Under a new private letter ruling released publicly on August 17, 2018, the Internal Revenue Service signals its willingness to possibly allow companies to make matching contributions to the retirement accounts of employees who do not make 401K contributions, as long as they make qualifying student loan payments.
Put another way, Millennials who are so burdened by paying off student debt that they’re not voluntarily contributing to their workplace 401K plans, could still receive an employer matching contribution to that retirement plan.
Pew found that only 52% of Millennials opt-in to their employer sponsored retirement plans. Some believe that the low participation rates for young people are in part due to being overburdened by high student loan balances and repayment plans. The unprecedented levels of student loans clearly highlights the importance of making and sticking to a monthly budget, but having an additional 401K benefit tied to student loans would be welcomed by debt-burdened professionals.
The ruling by the IRS makes it clear that their approval of this plan is only applicable to the individual company that applied and ultimately received approval for this plan, but it raises the question of whether it reflects the intention of the government to adjust the law to allow other employers to similarly design their retirement plans to include this student loan benefit.
In the method approved by the IRS, an employee with student loans would be able to enroll in the plan, make monthly student loan payments, and have their employer make matching contributions into the employees 401K retirement account, up to a certain amount.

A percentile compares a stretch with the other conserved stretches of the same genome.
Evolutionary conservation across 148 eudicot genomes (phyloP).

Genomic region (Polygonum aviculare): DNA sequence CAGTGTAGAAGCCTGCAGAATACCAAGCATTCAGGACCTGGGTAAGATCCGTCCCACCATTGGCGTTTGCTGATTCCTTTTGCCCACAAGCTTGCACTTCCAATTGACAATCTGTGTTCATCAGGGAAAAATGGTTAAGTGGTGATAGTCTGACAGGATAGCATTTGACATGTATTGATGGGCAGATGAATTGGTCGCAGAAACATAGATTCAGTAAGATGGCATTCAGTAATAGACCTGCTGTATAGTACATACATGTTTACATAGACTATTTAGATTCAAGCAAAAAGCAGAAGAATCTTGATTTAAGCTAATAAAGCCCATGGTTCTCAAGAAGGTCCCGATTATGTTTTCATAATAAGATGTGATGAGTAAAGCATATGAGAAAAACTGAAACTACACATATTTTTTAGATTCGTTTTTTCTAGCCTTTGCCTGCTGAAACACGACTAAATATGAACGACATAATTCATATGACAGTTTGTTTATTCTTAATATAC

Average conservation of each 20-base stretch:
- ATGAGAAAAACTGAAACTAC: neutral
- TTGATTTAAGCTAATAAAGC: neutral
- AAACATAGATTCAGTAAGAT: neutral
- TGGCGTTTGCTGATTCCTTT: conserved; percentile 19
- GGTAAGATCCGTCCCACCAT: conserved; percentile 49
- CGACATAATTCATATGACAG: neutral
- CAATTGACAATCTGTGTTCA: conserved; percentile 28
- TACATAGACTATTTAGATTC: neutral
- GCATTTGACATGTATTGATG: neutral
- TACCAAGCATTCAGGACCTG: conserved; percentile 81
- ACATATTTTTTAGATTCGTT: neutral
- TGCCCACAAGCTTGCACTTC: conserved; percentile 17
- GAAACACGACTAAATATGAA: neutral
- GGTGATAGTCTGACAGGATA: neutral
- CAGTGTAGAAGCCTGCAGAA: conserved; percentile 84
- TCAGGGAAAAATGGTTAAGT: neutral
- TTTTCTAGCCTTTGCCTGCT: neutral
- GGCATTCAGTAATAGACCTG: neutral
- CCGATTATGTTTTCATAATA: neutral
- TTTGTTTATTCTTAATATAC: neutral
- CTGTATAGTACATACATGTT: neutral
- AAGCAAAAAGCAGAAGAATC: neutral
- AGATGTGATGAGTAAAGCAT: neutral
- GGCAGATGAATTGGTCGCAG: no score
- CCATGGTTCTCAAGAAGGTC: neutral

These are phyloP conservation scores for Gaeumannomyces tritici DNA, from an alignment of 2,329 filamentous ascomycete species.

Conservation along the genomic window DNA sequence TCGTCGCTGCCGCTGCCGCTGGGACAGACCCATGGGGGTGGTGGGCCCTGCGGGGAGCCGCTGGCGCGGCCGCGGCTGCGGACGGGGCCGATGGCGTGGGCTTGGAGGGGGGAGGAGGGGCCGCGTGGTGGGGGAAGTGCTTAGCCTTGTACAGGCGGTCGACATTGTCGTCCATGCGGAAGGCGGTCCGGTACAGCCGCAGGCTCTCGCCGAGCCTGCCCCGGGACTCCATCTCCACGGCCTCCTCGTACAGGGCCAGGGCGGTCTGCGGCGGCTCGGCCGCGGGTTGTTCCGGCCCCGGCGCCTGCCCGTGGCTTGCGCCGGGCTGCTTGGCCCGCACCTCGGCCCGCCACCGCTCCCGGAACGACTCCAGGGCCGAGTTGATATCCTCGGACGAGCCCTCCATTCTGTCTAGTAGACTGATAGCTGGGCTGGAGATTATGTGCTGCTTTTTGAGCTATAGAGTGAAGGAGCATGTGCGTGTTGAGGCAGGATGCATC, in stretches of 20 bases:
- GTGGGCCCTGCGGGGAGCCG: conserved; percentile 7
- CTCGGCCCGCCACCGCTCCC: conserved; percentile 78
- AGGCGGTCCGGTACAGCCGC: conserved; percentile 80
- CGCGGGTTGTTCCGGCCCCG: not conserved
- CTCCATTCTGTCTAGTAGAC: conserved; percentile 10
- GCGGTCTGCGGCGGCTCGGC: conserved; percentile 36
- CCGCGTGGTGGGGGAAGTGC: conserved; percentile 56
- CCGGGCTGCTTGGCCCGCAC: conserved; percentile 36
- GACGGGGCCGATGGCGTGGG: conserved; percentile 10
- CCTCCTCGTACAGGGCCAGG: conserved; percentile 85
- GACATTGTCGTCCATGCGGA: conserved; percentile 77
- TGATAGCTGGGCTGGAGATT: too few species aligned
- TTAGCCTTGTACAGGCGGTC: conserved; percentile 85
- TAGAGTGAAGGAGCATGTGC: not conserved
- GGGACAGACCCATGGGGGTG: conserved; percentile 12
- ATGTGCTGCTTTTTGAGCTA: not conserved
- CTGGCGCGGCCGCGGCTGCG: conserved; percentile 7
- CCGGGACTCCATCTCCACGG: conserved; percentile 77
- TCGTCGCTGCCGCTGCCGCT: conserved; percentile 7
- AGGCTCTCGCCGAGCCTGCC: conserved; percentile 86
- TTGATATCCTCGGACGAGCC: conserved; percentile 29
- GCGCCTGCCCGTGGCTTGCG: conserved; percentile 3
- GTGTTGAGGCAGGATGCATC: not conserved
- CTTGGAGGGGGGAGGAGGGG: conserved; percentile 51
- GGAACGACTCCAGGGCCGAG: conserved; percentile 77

Under the specific plan reviewed by the IRS, the benefit would work as follows. Let’s assume an employee receives compensation of $2,500 during a two-week pay period, or roughly $5,000 per month. As long as the employee makes a monthly student loan payment of at least 2% of their eligible pay or $100 ($5,000 x 2%), the employer would make a matching contribution equal to 5% of the employee’s eligible pay or $250 ($5,000 x 5%) into their 401K retirement plan. To meet the minimum 2% contribution, the employee would still be allowed to make elective contributions to the 401K plan.
The IRS does mention that:
The SLR nonelective contribution will not be treated as a matching contribution for purposes of any testing under or requirement of section 401(m). The true-up matching contribution will be included as a matching contribution for purposes of any testing under or requirement of section 401(m).
Employees without student loans would not be impacted by the ruling, and it would not hurt them since all employees would still be eligible for the same levels of matching contributions.
It is worth noting that the employer who made this request of the IRS already had a generous plan in place. They match a higher percentage of their employees’ compensation than the employees’ elective contributions. Their employee-friendly stance is further reflected in the fact that they proactively requested this approval from the IRS prior to it being the law, and are at the forefront of this potential legislation. The company’s name was redacted in the official release.
Read more of Camilo Maldonado’s articles, and get personal finance tips at The Finance Twins.